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When a call about a dead dolphin is good news

Decomposing Dolphin
It took six months for the dolphin to fully decompose. Watch the clip below

When marine biologist Eddie Kisfaludy received a call about a dead dolphin he knew it would be perfect for his project.

The National Geographic grantee wanted to record what happens in the deep ocean when a dolphin or other large maringe mammal dies.

To this end he and his team anchored the remains on the bottom and then used a series of custom time lapse cameras to record how the body decomposed over time.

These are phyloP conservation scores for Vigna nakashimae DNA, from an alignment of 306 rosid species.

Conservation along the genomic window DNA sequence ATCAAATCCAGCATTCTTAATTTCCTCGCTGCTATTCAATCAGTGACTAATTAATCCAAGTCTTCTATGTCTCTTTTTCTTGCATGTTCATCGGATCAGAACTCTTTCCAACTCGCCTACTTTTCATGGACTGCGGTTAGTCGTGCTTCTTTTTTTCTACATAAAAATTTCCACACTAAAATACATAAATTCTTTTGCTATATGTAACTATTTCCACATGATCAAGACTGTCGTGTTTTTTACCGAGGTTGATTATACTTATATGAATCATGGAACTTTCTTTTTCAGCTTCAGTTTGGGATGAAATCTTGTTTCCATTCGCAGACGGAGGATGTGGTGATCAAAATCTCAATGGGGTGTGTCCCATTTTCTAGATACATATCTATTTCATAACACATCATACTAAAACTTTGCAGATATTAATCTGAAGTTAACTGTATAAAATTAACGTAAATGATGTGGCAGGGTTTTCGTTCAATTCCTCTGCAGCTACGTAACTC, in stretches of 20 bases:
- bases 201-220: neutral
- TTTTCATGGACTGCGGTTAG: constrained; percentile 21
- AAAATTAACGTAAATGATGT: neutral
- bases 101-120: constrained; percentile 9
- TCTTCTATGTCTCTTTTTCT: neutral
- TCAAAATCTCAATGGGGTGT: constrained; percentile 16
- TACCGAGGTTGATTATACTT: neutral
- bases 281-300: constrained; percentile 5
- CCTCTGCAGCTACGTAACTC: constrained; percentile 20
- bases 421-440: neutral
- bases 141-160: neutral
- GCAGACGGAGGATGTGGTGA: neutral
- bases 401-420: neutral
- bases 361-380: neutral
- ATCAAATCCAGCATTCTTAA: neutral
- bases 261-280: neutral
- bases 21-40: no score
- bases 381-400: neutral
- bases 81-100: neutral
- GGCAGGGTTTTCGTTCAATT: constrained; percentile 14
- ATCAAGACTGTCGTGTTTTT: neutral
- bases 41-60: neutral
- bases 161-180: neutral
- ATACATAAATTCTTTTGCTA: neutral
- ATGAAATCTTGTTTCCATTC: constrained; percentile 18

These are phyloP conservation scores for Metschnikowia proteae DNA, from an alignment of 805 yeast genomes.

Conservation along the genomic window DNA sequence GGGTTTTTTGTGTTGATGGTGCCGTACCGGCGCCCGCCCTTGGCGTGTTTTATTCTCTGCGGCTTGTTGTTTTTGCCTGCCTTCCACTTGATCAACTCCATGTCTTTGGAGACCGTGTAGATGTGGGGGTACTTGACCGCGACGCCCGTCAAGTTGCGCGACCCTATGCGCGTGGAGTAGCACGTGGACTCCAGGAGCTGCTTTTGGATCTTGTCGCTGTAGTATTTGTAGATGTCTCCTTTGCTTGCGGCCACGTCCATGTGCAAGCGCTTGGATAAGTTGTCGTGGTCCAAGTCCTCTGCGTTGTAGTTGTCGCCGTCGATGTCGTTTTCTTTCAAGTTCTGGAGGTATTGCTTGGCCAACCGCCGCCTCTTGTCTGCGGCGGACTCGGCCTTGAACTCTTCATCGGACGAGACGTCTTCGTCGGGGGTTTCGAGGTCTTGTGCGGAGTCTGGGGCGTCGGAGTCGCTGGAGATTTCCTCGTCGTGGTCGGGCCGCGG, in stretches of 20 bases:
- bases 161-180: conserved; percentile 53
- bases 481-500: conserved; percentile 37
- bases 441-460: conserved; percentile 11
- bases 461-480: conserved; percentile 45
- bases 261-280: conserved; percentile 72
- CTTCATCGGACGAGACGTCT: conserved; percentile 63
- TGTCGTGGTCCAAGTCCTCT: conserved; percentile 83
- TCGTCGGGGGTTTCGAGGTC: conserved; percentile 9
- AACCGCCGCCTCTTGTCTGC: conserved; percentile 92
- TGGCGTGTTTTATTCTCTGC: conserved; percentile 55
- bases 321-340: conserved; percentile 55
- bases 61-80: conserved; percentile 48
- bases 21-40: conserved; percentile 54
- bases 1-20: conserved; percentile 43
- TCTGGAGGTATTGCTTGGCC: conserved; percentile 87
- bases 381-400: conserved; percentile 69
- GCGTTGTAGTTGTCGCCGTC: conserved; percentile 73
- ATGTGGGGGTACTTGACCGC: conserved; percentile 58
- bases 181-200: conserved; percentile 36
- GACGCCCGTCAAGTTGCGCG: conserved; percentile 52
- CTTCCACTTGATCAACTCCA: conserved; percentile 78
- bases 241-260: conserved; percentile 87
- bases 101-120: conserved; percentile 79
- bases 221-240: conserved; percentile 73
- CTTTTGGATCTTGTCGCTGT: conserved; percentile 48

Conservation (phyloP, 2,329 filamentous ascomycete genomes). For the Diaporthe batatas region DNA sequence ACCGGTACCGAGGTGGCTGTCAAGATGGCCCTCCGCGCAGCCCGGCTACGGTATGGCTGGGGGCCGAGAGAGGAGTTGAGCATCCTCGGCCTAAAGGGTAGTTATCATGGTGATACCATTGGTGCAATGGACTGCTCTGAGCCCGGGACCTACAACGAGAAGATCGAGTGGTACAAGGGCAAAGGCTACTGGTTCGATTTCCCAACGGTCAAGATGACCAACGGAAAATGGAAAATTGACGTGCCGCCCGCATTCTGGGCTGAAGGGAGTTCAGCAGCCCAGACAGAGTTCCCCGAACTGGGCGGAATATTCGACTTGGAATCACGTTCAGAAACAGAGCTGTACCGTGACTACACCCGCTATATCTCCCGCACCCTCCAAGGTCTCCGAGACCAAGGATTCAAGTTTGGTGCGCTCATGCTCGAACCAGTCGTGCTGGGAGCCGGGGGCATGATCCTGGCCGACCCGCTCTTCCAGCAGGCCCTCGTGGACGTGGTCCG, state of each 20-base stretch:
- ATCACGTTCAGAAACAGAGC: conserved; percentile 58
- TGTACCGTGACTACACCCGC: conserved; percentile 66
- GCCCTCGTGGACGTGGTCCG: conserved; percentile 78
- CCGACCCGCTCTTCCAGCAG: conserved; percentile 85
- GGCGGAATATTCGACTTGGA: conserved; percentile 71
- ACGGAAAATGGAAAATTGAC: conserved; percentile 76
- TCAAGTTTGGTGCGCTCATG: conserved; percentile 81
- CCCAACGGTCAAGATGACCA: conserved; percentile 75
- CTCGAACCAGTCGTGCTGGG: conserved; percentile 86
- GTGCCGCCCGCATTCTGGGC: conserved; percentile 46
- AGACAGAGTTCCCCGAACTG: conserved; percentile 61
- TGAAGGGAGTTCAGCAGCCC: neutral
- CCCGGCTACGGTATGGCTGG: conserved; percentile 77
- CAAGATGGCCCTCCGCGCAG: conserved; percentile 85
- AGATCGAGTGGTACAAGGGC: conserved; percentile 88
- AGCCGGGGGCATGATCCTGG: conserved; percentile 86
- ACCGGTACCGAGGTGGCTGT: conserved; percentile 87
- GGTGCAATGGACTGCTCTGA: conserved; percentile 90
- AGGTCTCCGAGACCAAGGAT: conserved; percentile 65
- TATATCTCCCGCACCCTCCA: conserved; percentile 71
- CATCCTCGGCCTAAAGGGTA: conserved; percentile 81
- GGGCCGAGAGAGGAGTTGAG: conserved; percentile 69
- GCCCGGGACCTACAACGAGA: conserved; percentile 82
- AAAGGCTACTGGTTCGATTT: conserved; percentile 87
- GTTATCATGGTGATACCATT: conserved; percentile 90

They wanted to find out exactly what happens, whether bacteria would cover it or would a large shark come and take chunks.

What transpired was six months of the dolphin transforming into a miniature eco system, attracting lots of different animals. From crabs, to medium-sized fish and octopus, all manner of creatures found substance from the dead dolphin.

The clip highlights how the planet recycles everything whether that is ancient seabeds being pushed up to make the highest mountains in the world to a humble dolphin in its death giving life to dozens of other sea creatures.

You can find out more about National Geographic’s research work here.

James has worked for Monsters and Critics since it started back in 2003. He oversees the business and technical side of things. You can contact... read more
James Wray

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